Abstract : During the Spring Festival holiday, Hua Jing, 25, shuttled around caring for and spending time with feline friends in Yinchuan, the capital city of northwest China's Ningxia Hui Autonomous Region.
YINCHUAN, April 28 (Xinhua) — During the Spring Festival holiday, Hua Jing, 25, shuttled around caring for and spending time with feline friends in Yinchuan, the capital city of northwest China’s Ningxia Hui Autonomous Region.
Her new furry companions, however, did not belong to Hua’s friends but to complete strangers online who she met through Xianyu, a consumer-to-consumer marketplace spun from Alibaba’s Taobao.
The business, which mainly depends on the kindness of strangers, was developed by a young urbanite hailing from central China’s Hubei Province, once hard hit by COVID-19.
Hua, being a cat addict herself, came up with the idea of helping cat owners when they needed to take holiday and leave their pets behind.
“Young, empty-nesters in big cities far away from their hometown have unprecedented demand for petsitting,” Hua said, adding that during this year’s Spring Festival holiday, over 30,000 orders to care for others’ cats were placed on the platform, Xianyu.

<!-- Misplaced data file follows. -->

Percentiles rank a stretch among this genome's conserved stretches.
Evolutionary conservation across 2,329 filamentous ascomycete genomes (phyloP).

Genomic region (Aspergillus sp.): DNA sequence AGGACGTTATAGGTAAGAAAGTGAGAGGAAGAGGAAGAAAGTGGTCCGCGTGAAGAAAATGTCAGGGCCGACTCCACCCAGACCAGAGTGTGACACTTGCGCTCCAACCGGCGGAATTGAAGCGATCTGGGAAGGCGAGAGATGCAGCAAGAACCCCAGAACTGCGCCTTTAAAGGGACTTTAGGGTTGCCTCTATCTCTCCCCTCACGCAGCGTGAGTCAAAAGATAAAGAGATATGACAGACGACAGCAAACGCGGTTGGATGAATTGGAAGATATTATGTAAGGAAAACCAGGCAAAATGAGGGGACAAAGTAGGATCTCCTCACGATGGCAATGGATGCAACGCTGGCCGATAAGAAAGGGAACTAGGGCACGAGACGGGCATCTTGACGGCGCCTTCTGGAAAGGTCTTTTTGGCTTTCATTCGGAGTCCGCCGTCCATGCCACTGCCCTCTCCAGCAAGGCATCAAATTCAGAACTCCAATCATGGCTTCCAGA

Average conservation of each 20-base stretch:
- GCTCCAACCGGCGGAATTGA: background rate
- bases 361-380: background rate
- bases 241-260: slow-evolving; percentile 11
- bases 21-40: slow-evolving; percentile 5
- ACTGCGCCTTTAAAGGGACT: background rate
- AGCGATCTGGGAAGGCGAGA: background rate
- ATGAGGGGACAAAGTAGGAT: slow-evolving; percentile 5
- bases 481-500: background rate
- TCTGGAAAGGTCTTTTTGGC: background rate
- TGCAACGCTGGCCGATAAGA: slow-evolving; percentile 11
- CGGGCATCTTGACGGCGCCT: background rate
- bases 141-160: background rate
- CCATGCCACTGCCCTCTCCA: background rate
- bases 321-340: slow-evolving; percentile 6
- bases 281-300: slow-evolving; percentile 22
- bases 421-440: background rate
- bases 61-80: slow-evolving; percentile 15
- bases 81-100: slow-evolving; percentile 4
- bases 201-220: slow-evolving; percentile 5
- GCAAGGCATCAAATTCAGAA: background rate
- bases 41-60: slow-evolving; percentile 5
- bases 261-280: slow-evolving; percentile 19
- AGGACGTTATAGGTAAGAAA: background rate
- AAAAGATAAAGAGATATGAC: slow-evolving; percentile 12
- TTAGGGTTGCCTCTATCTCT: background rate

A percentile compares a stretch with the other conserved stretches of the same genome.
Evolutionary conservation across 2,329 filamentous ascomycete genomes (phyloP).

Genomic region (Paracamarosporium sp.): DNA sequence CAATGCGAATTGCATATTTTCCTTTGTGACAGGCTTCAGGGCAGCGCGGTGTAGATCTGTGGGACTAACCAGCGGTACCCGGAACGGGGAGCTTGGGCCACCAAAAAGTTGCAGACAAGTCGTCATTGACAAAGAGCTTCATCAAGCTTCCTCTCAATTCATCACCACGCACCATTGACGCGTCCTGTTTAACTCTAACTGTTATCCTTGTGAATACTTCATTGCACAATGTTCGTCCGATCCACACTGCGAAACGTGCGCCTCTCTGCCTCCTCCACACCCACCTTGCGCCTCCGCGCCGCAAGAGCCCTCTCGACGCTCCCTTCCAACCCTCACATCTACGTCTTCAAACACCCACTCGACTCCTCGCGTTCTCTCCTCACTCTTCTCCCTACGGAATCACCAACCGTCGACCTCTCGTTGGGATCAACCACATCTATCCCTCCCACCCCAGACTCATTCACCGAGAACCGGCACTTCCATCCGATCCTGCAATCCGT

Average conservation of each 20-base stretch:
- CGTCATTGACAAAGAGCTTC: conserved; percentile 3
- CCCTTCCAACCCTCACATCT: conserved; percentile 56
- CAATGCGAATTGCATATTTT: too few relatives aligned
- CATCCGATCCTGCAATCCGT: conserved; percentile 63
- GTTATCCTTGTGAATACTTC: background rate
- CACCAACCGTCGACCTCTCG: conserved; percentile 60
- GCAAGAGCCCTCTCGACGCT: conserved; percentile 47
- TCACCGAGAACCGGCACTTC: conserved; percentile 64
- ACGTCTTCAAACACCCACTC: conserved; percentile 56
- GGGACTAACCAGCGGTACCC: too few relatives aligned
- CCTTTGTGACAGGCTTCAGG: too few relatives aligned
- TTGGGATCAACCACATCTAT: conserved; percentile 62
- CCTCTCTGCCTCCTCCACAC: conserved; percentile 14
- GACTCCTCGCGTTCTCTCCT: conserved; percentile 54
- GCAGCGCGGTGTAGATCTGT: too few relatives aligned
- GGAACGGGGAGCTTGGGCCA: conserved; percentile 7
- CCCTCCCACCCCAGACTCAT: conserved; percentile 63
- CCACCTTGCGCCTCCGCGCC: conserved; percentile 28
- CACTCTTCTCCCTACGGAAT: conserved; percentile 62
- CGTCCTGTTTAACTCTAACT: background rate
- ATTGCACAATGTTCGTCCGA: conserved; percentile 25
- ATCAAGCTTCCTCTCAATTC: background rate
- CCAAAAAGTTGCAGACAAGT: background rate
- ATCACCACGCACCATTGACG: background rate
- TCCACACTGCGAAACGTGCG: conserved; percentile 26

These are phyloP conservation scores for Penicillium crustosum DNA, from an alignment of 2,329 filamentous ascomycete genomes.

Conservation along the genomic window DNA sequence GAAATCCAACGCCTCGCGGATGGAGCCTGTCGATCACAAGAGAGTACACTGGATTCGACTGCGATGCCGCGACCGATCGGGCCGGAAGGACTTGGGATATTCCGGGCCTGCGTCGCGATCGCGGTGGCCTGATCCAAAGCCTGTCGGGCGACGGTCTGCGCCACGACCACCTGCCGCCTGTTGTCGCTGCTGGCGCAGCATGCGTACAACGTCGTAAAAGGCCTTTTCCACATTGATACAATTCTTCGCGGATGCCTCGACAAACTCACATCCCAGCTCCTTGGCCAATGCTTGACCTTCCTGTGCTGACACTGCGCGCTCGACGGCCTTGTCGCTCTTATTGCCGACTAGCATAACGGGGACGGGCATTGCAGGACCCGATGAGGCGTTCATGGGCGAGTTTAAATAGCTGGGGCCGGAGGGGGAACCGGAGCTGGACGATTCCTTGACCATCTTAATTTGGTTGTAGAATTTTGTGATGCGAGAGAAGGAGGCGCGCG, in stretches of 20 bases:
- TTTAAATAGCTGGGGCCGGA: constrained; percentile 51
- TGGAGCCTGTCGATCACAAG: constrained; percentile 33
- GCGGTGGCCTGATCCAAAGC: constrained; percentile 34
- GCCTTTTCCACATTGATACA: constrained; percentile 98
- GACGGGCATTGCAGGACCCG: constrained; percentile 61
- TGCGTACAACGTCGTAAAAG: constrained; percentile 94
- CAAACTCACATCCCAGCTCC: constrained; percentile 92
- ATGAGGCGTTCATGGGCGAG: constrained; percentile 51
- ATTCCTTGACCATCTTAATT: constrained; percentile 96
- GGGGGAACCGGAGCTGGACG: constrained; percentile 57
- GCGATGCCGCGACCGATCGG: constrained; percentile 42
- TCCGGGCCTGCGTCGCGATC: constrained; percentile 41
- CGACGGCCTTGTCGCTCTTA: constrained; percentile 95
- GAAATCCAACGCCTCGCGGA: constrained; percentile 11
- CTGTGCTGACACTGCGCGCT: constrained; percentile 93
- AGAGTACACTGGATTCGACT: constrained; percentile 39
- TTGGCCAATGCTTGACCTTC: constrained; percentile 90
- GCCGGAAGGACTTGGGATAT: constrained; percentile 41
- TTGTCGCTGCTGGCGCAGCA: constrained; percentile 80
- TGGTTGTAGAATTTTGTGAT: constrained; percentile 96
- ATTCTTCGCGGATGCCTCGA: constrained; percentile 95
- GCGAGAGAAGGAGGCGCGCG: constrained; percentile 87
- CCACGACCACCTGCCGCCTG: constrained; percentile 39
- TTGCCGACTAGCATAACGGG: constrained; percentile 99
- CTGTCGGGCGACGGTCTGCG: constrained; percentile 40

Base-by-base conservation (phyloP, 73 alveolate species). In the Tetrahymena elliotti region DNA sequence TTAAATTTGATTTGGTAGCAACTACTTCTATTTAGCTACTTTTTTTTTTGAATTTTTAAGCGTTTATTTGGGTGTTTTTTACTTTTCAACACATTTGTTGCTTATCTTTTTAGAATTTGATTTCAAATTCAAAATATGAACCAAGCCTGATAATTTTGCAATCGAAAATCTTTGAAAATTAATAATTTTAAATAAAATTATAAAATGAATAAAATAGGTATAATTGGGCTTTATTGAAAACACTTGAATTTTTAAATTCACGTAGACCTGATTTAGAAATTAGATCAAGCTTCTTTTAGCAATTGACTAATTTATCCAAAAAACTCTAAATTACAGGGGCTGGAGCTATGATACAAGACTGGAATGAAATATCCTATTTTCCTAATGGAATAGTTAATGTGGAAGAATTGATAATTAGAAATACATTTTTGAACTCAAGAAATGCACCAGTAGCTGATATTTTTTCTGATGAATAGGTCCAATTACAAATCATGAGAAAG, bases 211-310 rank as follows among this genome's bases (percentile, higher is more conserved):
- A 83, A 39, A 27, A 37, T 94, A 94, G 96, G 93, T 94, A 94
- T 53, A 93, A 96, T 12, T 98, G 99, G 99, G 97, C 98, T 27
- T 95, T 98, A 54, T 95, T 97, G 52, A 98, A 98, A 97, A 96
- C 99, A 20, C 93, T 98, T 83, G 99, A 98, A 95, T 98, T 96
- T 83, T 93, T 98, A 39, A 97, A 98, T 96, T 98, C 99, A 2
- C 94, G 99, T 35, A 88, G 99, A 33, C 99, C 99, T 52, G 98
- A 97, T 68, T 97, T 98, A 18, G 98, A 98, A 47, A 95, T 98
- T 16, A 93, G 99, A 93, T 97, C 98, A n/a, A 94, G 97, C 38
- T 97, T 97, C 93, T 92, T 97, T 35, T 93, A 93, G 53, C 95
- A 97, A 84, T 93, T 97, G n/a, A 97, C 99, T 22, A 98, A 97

Given the surging demand, the need for well-trained petsitters is evident, according to Hua.
Modern society has fueled stronger mobility and independence in young city-dwellers, while supporting facilities and social systems enable them to buy customized services rather than asking their friends or acquaintances for help, said Wang Shuixiong, a researcher and professor of the National Academy of Development and Strategy at Renmin University of China.
Trading second-hand goods, the initial focus of Xianyu, is no longer the only content on the platform as more and more citizens come up with diversified services including tomb-sweeping by proxy and house swaps during holiday.
Online supervised learning is another hot service category on the all-embracing platform.
Tang, 35, as resident of Changsha, capital of central China’s Hunan Province, has accompanied more than 500 students through tedious self-learning in study rooms since September 2020.
By hiring people to check their progress and create study plans, the young clients, mainly college students, manage to accomplish goals that once seemed almost out of reach.
“Cheering on classmates or friends sometimes cannot reach the ideal effects compared with professional supervision by strangers via video call or social media platforms,” Tang said.
Charging less than a dollar a day for such supervised learning, Tang is glad to see many of her clients passing postgraduate entrance exams or language testing exams for their future studies abroad.
“After placing an order, pet owners mail me their keys so I can enter their homes and take care of their cats. Such trust given by complete strangers makes me deeply touched,” Hua said. Enditem
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Source: Across China: Pet care, supervised learning spawn niche market in China